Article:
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John Fielding

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John Fielding (1849-1932) of Fielding and Platt

Presumably son of Samuel Fielding


1932 Obituary [1]

JOHN FIELDING was one of the oldest surviving members of the Institution, having been a Member since 1874.

He was born in 1849, and his death occurred at Gloucester on 2nd March 1932.

From 1865 to 1871 Mr. Fielding served his apprenticeship at the Atlas Iron Works, Gloucester, and for the next three years was in charge of the drawing office.

In 1874 he joined the firm of Messrs. Fielding and Platt of Gloucester, with which he was connected for over fifty-eight years. He was a pioneer in the design and manufacture of gas-engines, and became closely identified for a time with Mr. Ralph H. Tweddell in the production of hydraulic riveting, flanging, and other machines operating on the system devised by the latter. This plant worked at a pressure of 1,500 lb. per sq. in.

In 1882 Mr. Fielding designed and built a two-stroke gas-engine which was fitted with electrical ignition. Subsequently the four-stroke engine equipped with tube ignition was developed, and the firm became closely identified with the manufacture of internal-combustion engines.

Mr. Fielding also carried out a great deal of experimental work on bituminous gas plants, and designed a steam-engine running at 1,000 r.p.m. which embodied some of the features of the Tower spherical engine in that it incorporated a universal joint. With the advent of the modern oil-engine, Mr. Fielding handed over this branch of the business to his nephews, who were trained under his supervision.

He was a member of the Institution of Civil Engineers and was High Sheriff of Gloucester in 1910.


1932 Obituary[2]

"THE LATE MR. JOHN FIELDING.

Mr. John Fielding, who died at Broadsground, Upton St. Leonards, Gloucester, on Wednesday, March 2, at the age of 82, was the founder of the well-known firm of Messrs. Fielding and Platt, Limited, and a pioneer in the design and manufacture of gas engines and hydraulically-operated machine tools and riveters. His connection with the firm extended over no less than 58 years, for 50 of which he had played a leading part in the conduct of the business.

John Fielding was born on July 27, 1849, and on leaving school, served a pupilage of six years, from 1865 to 1871, with the Atlas Iron Works, Gloucester, while for three years subsequently he was in charge of that firm’s drawing office and was responsible for much of the work carried out in the establishment. In 1874 he founded the firm of Messrs. Fielding and Platt, and for a time was closely identified with Mr. Ralph H. Tweddell in the production of hydraulic riveting, flanging, and other machines operating on the system devised by the latter. This plant worked at a pressure of 1,500 lb. per square inch, but machines operating at lower pressures were also manufactured for use in connection with hoists, cranes, and dock gates.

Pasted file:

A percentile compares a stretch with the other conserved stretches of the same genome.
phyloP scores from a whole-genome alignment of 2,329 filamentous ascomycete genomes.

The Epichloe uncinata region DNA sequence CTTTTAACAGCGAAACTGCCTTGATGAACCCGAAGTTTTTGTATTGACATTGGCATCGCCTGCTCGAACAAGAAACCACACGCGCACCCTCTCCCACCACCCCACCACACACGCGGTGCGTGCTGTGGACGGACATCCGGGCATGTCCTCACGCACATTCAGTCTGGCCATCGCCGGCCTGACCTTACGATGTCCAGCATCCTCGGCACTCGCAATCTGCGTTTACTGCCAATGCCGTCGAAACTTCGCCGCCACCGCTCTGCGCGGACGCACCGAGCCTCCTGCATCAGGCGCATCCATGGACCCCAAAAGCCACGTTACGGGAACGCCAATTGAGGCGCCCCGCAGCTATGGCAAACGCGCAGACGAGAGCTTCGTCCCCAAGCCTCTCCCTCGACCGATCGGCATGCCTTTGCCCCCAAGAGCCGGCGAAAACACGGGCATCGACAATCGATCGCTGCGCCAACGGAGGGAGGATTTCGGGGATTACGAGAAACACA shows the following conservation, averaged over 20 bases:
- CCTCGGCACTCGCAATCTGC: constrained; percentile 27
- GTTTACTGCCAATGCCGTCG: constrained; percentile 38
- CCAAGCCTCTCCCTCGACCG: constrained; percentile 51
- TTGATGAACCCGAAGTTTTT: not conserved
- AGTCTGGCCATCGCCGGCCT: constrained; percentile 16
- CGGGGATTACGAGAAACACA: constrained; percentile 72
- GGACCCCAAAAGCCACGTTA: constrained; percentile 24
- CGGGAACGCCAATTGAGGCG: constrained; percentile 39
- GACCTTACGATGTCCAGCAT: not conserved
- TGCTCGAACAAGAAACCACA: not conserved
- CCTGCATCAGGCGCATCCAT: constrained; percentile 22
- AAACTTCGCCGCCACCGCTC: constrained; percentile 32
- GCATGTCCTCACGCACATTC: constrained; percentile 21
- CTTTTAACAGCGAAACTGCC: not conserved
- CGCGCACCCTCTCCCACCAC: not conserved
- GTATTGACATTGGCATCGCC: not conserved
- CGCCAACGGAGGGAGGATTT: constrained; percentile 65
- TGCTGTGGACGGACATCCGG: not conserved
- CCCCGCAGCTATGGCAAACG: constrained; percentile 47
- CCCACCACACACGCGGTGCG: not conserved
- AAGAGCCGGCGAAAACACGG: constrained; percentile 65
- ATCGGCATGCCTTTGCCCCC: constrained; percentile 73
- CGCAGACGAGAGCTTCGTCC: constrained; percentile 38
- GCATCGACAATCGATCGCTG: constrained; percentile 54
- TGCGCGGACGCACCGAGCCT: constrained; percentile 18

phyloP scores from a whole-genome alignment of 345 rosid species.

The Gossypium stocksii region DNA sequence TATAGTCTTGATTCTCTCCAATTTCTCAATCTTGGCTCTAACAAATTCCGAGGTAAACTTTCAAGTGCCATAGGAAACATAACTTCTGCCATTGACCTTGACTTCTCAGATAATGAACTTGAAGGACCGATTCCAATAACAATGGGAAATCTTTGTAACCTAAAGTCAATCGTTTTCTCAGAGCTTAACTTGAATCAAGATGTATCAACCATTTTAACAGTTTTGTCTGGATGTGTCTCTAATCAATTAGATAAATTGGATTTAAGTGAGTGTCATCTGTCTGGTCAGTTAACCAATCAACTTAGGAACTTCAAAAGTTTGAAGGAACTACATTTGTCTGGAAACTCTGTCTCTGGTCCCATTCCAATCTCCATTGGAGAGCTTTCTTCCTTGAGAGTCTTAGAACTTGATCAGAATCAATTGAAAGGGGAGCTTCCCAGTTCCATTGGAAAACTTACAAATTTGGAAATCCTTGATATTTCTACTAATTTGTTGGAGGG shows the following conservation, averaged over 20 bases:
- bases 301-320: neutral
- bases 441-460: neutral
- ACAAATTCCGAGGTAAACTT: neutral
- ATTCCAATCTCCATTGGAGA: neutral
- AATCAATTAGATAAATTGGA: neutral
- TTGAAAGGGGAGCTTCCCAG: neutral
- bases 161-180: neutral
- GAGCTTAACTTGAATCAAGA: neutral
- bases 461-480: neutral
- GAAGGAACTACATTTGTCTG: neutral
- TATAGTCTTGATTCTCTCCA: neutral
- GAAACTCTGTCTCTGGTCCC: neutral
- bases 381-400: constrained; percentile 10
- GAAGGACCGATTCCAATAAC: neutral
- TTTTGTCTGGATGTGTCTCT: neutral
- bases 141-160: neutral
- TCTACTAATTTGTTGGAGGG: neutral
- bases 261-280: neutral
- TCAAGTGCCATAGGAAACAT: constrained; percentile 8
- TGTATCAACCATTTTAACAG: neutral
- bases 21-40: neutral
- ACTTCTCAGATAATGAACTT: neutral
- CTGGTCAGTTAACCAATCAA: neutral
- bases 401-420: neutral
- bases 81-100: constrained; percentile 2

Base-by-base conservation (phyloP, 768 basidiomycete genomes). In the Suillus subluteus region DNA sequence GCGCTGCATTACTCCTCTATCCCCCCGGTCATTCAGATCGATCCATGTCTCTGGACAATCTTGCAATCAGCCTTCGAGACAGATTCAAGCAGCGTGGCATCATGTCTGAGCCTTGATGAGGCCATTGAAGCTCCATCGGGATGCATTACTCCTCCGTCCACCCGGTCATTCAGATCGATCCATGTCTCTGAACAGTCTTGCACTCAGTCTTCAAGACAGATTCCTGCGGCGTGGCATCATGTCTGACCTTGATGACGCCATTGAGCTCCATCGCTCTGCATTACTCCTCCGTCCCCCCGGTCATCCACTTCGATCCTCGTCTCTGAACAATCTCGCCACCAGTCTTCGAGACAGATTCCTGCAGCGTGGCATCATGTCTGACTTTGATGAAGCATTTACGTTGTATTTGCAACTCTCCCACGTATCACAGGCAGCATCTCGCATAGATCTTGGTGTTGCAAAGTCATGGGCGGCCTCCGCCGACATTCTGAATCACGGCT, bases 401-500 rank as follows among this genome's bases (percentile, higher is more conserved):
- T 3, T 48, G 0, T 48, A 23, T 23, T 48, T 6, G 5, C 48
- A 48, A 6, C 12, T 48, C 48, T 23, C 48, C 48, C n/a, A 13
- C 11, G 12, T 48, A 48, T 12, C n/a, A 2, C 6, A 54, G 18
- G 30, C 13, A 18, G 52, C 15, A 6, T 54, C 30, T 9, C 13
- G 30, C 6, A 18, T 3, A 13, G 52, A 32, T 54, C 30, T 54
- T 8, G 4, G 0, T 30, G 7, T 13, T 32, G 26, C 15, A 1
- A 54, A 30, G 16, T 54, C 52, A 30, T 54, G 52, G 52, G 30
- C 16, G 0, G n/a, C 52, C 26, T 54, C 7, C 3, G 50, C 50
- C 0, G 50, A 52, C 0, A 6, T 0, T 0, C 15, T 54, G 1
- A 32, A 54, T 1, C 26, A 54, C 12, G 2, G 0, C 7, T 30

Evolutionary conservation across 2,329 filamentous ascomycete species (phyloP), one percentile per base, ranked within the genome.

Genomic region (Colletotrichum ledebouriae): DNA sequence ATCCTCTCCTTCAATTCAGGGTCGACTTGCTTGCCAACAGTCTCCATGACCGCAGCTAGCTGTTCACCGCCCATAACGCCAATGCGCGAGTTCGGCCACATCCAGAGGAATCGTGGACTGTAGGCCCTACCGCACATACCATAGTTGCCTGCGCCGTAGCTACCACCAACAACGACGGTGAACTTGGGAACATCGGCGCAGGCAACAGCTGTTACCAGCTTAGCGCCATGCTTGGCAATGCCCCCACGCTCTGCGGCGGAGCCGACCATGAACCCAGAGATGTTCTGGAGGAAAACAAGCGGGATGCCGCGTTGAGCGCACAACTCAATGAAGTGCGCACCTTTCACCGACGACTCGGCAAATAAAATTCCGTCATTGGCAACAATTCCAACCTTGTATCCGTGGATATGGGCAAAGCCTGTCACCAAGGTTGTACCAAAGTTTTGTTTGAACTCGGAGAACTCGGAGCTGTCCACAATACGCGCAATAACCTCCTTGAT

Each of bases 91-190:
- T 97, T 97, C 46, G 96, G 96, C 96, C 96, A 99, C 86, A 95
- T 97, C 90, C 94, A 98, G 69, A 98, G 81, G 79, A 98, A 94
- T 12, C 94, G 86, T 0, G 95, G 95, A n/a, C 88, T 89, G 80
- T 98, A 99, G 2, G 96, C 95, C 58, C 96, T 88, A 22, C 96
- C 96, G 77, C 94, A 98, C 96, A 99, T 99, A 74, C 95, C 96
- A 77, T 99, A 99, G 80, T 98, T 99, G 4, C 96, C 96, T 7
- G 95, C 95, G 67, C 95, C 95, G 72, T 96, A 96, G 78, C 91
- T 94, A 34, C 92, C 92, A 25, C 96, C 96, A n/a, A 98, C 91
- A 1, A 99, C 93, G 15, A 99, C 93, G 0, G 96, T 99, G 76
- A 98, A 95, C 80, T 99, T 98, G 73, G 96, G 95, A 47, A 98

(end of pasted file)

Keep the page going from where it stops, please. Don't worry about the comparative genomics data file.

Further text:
In 1882, the firm began their long connection with internal-combustion engines, when Mr. Fielding designed and built a two-stroke gas engine, which was fitted with electrical ignition. Subsequently, however, the four-stroke engine, equipped with tube ignition, was developed, the latter system exhibiting great advantages over the flame ignition which was then generally in use. To begin with, the engine was fitted with an ingenious compound valve, comprising a main valve of the mushroom type, which opened direct into the cylinder, while below it, but on the same spindle, was a bush forming another valve, which was kept in contact with the disc of the main valve by a spring. At the end of the working stroke both parts of the valve lifted and the exhaust gas passed out through the annular space between the bush and the valve chamber, while at the end of the exhaust stroke the mushroom valve only lifted, so that the outlet port was closed and fresh gases were drawn in through the space between the valve spindle and the bush. Among notable successes obtained with this type of engine, mention may be made of the unit shown at the Brussels Exhibition of 1897. This was the forerunner of its modem prototype, the inlet valves being above the exhaust valves and throttle governing being fitted. Mr. Fielding also carried out a great deal of experimental work on bituminous gas plants, and was responsible for the design of a steam engine running at 1,000 r.p.m., which embodied some of the features of the Tower spherical engine in that it incorporated a universal joint. This engine was fully described in Engineering, vol. xl., page 104 (1885). With the advent of the modem oil engine, Mr. Fielding handed over the management of this branch of the business to his nephews, who had been trained under his supervision.

Mr. Fielding was elected a member of the Institution of Civil Engineers in 1886, and of the Institution of Mechanical Engineers in 1874. He acted as High Sheriff of Gloucester in 1910, and was a Justice of the Peace for that city."


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